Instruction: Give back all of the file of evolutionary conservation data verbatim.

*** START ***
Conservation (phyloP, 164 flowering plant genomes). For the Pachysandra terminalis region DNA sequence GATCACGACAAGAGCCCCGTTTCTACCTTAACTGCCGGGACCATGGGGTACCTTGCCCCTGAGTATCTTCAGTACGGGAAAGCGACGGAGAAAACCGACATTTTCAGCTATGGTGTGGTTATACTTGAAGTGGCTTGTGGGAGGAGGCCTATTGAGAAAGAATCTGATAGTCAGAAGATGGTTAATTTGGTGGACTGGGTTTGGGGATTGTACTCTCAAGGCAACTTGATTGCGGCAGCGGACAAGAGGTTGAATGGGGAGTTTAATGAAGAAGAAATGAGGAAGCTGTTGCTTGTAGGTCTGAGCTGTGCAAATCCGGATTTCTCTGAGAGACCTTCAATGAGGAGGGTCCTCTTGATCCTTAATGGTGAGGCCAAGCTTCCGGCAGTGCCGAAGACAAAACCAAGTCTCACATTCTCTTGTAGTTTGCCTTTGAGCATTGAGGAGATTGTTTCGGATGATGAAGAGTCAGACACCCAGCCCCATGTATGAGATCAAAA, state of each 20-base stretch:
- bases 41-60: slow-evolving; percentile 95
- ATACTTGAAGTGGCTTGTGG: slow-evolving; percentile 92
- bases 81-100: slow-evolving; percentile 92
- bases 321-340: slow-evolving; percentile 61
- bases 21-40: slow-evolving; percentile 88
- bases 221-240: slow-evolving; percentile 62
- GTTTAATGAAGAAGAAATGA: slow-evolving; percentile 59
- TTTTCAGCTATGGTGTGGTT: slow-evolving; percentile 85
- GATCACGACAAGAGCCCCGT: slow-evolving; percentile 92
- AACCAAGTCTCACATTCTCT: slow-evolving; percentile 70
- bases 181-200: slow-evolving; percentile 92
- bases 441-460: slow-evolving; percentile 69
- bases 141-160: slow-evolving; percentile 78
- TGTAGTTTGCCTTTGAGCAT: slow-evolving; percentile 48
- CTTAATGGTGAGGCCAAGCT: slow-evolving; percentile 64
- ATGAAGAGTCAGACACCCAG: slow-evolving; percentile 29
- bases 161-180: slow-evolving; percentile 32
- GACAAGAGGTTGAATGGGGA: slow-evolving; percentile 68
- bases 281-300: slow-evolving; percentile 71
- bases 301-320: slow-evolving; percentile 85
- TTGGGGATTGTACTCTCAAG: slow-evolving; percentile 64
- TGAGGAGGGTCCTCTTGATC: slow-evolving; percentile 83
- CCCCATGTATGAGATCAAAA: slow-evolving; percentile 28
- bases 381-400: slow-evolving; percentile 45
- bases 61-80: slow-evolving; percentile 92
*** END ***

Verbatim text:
Conservation (phyloP, 164 flowering plant genomes). For the Pachysandra terminalis region DNA sequence GATCACGACAAGAGCCCCGTTTCTACCTTAACTGCCGGGACCATGGGGTACCTTGCCCCTGAGTATCTTCAGTACGGGAAAGCGACGGAGAAAACCGACATTTTCAGCTATGGTGTGGTTATACTTGAAGTGGCTTGTGGGAGGAGGCCTATTGAGAAAGAATCTGATAGTCAGAAGATGGTTAATTTGGTGGACTGGGTTTGGGGATTGTACTCTCAAGGCAACTTGATTGCGGCAGCGGACAAGAGGTTGAATGGGGAGTTTAATGAAGAAGAAATGAGGAAGCTGTTGCTTGTAGGTCTGAGCTGTGCAAATCCGGATTTCTCTGAGAGACCTTCAATGAGGAGGGTCCTCTTGATCCTTAATGGTGAGGCCAAGCTTCCGGCAGTGCCGAAGACAAAACCAAGTCTCACATTCTCTTGTAGTTTGCCTTTGAGCATTGAGGAGATTGTTTCGGATGATGAAGAGTCAGACACCCAGCCCCATGTATGAGATCAAAA, state of each 20-base stretch:
- bases 41-60: slow-evolving; percentile 95
- ATACTTGAAGTGGCTTGTGG: slow-evolving; percentile 92
- bases 81-100: slow-evolving; percentile 92
- bases 321-340: slow-evolving; percentile 61
- bases 21-40: slow-evolving; percentile 88
- bases 221-240: slow-evolving; percentile 62
- GTTTAATGAAGAAGAAATGA: slow-evolving; percentile 59
- TTTTCAGCTATGGTGTGGTT: slow-evolving; percentile 85
- GATCACGACAAGAGCCCCGT: slow-evolving; percentile 92
- AACCAAGTCTCACATTCTCT: slow-evolving; percentile 70
- bases 181-200: slow-evolving; percentile 92
- bases 441-460: slow-evolving; percentile 69
- bases 141-160: slow-evolving; percentile 78
- TGTAGTTTGCCTTTGAGCAT: slow-evolving; percentile 48
- CTTAATGGTGAGGCCAAGCT: slow-evolving; percentile 64
- ATGAAGAGTCAGACACCCAG: slow-evolving; percentile 29
- bases 161-180: slow-evolving; percentile 32
- GACAAGAGGTTGAATGGGGA: slow-evolving; percentile 68
- bases 281-300: slow-evolving; percentile 71
- bases 301-320: slow-evolving; percentile 85
- TTGGGGATTGTACTCTCAAG: slow-evolving; percentile 64
- TGAGGAGGGTCCTCTTGATC: slow-evolving; percentile 83
- CCCCATGTATGAGATCAAAA: slow-evolving; percentile 28
- bases 381-400: slow-evolving; percentile 45
- bases 61-80: slow-evolving; percentile 92